In September 1835, when Charles Darwin stepped off The Beagle and on to the Galápagos Islands, he noted the different species of finch that inhabited the islands. Not a single one was found anywhere outside the Galápagos archipelago, which lies in the Pacific Ocean 600 miles west of Ecuador.
Even more intriguingly, each island boasted a different selection of finches, all similar size and colour but with very different beaks — some with thin, probing bills to grab insects, others with large powerful bills to crack seeds, still others adapted to eat fruit. A similar story was true for the giant tortoises of Galápagos: famous as a single type, there are in fact several distinct species, adapted to different islands. Even local plants display the same pattern.
Evolutionary biologists now recognise that a new species cannot arise without some kind of isolation, usually geographical. And, although the analogy is not precise, I believe the same is true of many important new technologies. The 'Skunk Works' of Lockheed was an elite unit of designers and engineers, deliberately isolated from the rest of the company. It became famous for making brilliant aircraft such as the U-2, the Blackbird and the F-117 stealth fighter. There are other examples: Mario Capecchi, who won the Nobel prize after developing a technique to replace specific genes in mice, studied at Harvard and then left for the isolated University of Utah to let his ideas evolve in isolation like a Galápagos finch.
The innovative and iconic Spitfire aeroplane was developed by a small, idiosyncratic company called Supermarine. Even when Supermarine was bought out by a larger company, the Spitfire's designer, Reginald Mitchell, jealously guarded his team's independence.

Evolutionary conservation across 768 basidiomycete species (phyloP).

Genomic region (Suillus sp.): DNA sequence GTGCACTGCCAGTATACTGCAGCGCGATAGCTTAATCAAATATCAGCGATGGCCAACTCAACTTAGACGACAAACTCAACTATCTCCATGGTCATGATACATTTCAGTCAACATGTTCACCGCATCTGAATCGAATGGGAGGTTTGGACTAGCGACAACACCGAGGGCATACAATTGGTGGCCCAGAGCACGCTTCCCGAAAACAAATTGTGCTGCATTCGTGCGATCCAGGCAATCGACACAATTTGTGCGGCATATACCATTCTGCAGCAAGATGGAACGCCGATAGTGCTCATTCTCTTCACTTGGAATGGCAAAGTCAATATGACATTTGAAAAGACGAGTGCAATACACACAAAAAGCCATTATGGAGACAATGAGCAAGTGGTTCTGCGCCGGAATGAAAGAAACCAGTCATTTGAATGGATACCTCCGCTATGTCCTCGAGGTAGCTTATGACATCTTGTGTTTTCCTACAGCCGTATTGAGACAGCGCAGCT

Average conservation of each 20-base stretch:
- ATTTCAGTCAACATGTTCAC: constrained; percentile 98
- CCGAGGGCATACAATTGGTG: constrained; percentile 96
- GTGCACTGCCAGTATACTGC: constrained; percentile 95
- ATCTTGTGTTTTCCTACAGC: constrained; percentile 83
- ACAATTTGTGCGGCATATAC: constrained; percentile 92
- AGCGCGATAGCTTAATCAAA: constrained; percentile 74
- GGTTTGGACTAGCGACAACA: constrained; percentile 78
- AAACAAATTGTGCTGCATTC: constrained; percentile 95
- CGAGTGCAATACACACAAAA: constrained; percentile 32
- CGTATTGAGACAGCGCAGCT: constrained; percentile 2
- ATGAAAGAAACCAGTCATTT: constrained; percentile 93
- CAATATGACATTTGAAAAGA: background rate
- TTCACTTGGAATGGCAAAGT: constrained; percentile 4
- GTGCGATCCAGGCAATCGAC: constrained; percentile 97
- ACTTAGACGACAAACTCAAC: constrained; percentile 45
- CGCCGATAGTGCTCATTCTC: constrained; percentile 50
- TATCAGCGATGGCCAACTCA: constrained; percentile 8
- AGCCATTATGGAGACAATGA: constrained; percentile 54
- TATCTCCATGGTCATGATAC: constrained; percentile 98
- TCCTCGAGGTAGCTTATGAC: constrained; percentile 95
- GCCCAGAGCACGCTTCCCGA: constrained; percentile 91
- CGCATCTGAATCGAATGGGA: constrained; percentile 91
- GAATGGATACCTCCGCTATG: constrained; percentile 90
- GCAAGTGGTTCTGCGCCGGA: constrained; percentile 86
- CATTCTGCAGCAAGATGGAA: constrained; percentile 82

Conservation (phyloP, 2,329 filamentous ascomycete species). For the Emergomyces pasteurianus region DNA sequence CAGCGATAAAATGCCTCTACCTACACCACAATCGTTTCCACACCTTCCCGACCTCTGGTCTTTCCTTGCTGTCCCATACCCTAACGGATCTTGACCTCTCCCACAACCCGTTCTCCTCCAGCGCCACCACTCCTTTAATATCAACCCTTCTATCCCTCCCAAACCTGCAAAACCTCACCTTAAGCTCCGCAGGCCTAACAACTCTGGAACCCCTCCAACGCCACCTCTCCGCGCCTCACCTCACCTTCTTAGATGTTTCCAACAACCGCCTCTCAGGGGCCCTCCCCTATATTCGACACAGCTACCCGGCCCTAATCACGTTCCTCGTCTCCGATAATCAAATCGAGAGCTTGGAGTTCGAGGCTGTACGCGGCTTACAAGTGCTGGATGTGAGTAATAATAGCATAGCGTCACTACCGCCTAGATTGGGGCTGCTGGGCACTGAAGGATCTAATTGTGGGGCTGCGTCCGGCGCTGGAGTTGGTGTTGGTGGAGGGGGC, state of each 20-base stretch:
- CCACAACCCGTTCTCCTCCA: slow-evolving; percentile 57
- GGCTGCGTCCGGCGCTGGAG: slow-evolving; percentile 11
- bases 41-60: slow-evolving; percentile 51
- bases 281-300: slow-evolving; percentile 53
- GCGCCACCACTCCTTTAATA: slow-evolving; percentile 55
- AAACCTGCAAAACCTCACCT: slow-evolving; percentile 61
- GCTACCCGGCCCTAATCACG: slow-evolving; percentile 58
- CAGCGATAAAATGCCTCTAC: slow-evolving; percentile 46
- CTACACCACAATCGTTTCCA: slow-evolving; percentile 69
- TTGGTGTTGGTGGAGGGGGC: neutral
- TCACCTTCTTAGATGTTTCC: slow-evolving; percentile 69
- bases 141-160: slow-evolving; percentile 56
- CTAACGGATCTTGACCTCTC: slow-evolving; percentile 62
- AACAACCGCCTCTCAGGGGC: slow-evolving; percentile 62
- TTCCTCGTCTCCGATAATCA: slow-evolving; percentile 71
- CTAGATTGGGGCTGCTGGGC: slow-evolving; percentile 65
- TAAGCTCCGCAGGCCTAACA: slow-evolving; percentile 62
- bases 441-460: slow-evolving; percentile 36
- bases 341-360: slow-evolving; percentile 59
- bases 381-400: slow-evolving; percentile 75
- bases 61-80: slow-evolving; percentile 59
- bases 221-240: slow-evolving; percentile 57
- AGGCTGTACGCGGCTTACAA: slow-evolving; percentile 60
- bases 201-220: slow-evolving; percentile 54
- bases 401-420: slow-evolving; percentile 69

A new study by Shane Greenstein of the Kellogg School of Management finds a similar pattern in the early development of the internet. This was initially a government-funded project, but the funding agency was a classic 'skunk works': DARPA, the blue-sky research arm of the Pentagon. DARPA was isolated from the military mainstream and, says Greenstein, was at pains also to isolate its contractors from too much commercial pressure. DARPA spread cash around universities and research companies, giving them discretion as to what they might achieve.
Any innovator will take note that it is worth keeping a few 'skunks' around. But another lesson is harder: the problem of moving an innovative project from the intellectual Galápagos into the commercial mainstream. The internet managed a remarkable transition, over decades, from a military experiment to a colossal commercial and cultural platform. Neither the government-funded exploration nor the free-market expansion would have been enough without the other. Can we achieve a similar partnership when it comes to genetics or clean technology?
Tim Harford's new book,
Dear Undercover Economist, was published last month in paperback
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